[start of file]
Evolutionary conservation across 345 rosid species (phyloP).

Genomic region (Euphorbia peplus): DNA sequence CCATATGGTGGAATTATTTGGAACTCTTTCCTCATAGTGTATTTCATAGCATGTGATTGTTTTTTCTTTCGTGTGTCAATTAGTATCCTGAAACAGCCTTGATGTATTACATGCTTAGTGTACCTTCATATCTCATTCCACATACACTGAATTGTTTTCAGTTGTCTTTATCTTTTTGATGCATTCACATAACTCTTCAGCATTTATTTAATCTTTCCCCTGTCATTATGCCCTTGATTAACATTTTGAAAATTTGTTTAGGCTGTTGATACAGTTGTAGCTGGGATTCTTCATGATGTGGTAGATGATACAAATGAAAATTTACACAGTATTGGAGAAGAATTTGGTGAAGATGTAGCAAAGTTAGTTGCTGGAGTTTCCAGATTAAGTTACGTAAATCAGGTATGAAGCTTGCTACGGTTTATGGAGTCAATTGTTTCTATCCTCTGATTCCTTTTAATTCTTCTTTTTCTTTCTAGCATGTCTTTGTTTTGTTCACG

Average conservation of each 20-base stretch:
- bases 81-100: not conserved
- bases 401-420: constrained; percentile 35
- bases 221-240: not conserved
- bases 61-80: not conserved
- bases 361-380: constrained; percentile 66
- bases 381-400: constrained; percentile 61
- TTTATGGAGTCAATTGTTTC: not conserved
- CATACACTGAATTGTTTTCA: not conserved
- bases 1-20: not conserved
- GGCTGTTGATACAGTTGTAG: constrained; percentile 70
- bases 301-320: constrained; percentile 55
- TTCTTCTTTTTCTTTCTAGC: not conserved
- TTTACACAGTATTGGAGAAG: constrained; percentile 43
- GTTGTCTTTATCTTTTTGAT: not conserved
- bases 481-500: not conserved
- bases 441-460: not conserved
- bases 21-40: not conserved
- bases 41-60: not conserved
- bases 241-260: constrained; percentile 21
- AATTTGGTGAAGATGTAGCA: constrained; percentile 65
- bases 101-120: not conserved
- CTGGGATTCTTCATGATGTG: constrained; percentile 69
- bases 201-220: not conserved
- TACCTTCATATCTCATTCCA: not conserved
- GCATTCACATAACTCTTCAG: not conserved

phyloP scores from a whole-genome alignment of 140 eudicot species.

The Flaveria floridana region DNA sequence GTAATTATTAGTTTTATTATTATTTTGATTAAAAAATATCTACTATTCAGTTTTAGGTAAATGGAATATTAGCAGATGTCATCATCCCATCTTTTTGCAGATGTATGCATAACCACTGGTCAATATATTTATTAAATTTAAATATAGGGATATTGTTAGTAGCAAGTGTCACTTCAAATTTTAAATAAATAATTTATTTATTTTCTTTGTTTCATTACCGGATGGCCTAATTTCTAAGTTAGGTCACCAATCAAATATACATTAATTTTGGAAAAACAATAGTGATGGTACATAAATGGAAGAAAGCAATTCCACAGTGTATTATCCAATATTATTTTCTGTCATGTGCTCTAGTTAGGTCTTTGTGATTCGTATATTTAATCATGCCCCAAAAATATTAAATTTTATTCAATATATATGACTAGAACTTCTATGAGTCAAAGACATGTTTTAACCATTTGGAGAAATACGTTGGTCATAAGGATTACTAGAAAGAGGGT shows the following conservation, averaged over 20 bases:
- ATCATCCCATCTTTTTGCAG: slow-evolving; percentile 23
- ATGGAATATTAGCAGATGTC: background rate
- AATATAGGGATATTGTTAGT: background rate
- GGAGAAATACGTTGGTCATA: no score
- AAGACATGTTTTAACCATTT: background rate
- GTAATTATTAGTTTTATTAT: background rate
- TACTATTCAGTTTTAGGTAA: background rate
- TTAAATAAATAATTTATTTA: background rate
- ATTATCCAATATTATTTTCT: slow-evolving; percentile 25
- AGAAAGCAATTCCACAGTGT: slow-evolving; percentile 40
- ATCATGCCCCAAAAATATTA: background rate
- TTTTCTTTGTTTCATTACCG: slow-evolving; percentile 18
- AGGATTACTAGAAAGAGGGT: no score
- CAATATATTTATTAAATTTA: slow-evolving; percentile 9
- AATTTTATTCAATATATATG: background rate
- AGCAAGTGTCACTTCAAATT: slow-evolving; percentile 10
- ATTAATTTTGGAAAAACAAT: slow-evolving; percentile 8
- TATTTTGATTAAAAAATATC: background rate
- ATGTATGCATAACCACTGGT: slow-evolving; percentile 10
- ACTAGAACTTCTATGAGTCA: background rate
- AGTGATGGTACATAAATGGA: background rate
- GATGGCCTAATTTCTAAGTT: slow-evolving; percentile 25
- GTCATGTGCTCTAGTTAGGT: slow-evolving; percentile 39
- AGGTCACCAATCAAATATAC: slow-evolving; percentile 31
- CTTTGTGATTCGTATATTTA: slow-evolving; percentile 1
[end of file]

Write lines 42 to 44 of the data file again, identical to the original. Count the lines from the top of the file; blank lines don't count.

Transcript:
- TTTTCTTTGTTTCATTACCG: slow-evolving; percentile 18
- AGGATTACTAGAAAGAGGGT: no score
- CAATATATTTATTAAATTTA: slow-evolving; percentile 9